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Our holdings include hundreds of glass and film negatives/transparencies that we've scanned ourselves; in addition, many other photos on this site were extracted from reference images (high-resolution tiffs) in the Library of Congress research archive. (To query the database click here.) They are adjusted, restored and reworked by your webmaster in accordance with his aesthetic sensibilities before being downsized and turned into the jpegs you see here. All of these images (including "derivative works") are protected by copyright laws of the United States and other jurisdictions and may not be sold, reproduced or otherwise used for commercial purposes without permission.

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[REV 25-NOV-2014]

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Grassy Butte: 1936

Grassy Butte: 1936

July 1936. "Grassy Butte. The drought area of North Dakota." One of dozens of photos snapped by Arthur Rothstein of the Dust Bowl-era Midwest during the summer of Franklin Roosevelt's tour there. View full size.

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Gluek Beer

(say "Glick") was brewed in Minneapolis from 1857 to 1964, and later on in Cold Spring, Minn. Today it is brewed exclusively for Gluek's Restaurant in Minneapolis.

Beer sign

If you look at the full-size version, and blow it up a little, you see three Stroh's Beer signs on the "Meals and Lunches" building. They have "Stroh's" in the normal script with "beer" in block caps, both in white, with a solid dark six-pointed star as background. This is the first time I've seen this Stroh's logo, and a quick search of the net didn't turn up any other examples. Perhaps unique to a particular distributor?

[It's for Gluek's. -tterrace]

That was a place and time

North Dakota 1935-'36 - when the Earth basically said, "Die," to the people.

The previous winter ranged down to -60°F and one N.D. town reported six solid months where the temperature didn't rise above freezing. Then came the summer of '36 and the second killer depression heat wave - and again it was N.D. that got the worst, with a national record high of 121° that July.

That's 181° in temperature variation from midwinter to midsummer - probably more than any place outside Siberia then or now.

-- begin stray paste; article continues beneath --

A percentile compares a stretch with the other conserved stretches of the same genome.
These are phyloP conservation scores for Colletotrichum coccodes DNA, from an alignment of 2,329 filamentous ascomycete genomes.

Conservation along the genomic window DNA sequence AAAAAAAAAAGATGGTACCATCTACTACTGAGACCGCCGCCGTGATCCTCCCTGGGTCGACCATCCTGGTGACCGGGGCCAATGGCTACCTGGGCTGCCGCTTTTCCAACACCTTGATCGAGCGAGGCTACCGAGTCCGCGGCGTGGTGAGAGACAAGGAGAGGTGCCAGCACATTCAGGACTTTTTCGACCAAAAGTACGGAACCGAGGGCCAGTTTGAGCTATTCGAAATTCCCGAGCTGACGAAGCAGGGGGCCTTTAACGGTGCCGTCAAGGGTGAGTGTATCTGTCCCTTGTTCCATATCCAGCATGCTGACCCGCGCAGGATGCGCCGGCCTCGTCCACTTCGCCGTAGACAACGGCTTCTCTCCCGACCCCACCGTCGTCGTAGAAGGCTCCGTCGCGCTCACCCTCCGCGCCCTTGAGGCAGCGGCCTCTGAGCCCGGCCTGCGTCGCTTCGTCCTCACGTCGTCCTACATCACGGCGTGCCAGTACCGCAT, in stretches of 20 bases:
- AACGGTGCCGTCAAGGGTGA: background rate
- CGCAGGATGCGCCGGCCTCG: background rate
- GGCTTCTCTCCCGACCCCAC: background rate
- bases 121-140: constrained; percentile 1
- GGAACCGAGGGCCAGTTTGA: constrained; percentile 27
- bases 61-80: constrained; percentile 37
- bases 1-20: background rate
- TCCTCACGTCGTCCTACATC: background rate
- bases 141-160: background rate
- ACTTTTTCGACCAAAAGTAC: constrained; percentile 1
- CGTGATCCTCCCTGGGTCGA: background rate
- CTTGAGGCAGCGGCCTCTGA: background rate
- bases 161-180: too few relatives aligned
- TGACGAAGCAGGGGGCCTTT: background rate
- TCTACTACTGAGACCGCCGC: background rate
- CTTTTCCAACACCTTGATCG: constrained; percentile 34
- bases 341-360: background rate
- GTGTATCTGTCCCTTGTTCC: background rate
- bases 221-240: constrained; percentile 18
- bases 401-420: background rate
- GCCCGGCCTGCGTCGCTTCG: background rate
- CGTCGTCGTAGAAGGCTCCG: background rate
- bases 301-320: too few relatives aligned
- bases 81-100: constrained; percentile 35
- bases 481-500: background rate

Bad day at...

...Grassy Butte.

Keep an eye out for a one-armed man getting off the train!

[Well done on the Spencer Tracy film reference! - tterrace]


Only one brand of gas, down from the previous three. I would have loved to step inside Robert Evans' hardware store, but I bet the locals now drive 40 miles to the Wal-Mart in Dickinson.

The Dust Bowl

It was in 1936 when my mother's family gave they're farm in Scottsbluff, Nebraska back to the bank and moved to California. She was 9 at the time and had a lot of memories of the trip, none of them bad, even though I am sure it very hard.

"Sure don't look none too prosperous"

A quote from Tom Joad. Although a couple of years before its publication, this photo makes me think of Grapes of Wrath. This little town is also north of Steinbeck's Joad family's travels along Route 66 from Oklahoma. I think the gas pumps on the opposite side are Phillips 66 though, which received its name from the Phillips brothers when their gasoline was tested on Route 66 and the test auto went 66 mph.

Three gas stations

The primary business in town seems to be pumping gas.

Lots of competition

Looks like two Hardware Stores, Two General Stores and at least three Gas Stations in this little place.

Love That 17 Cent Gas

I had to say it!

Still a gas station there

But the original buildings are, no surprise, gone.

SHORPY OLD PHOTO ARCHIVE | History in HD is a vintage photo archive featuring thousands of high-definition images from the 1850s to 1960s. (Available as fine-art prints from the Shorpy Archive.) The site is named after Shorpy Higginbotham, a teenage coal miner who lived 100 years ago.

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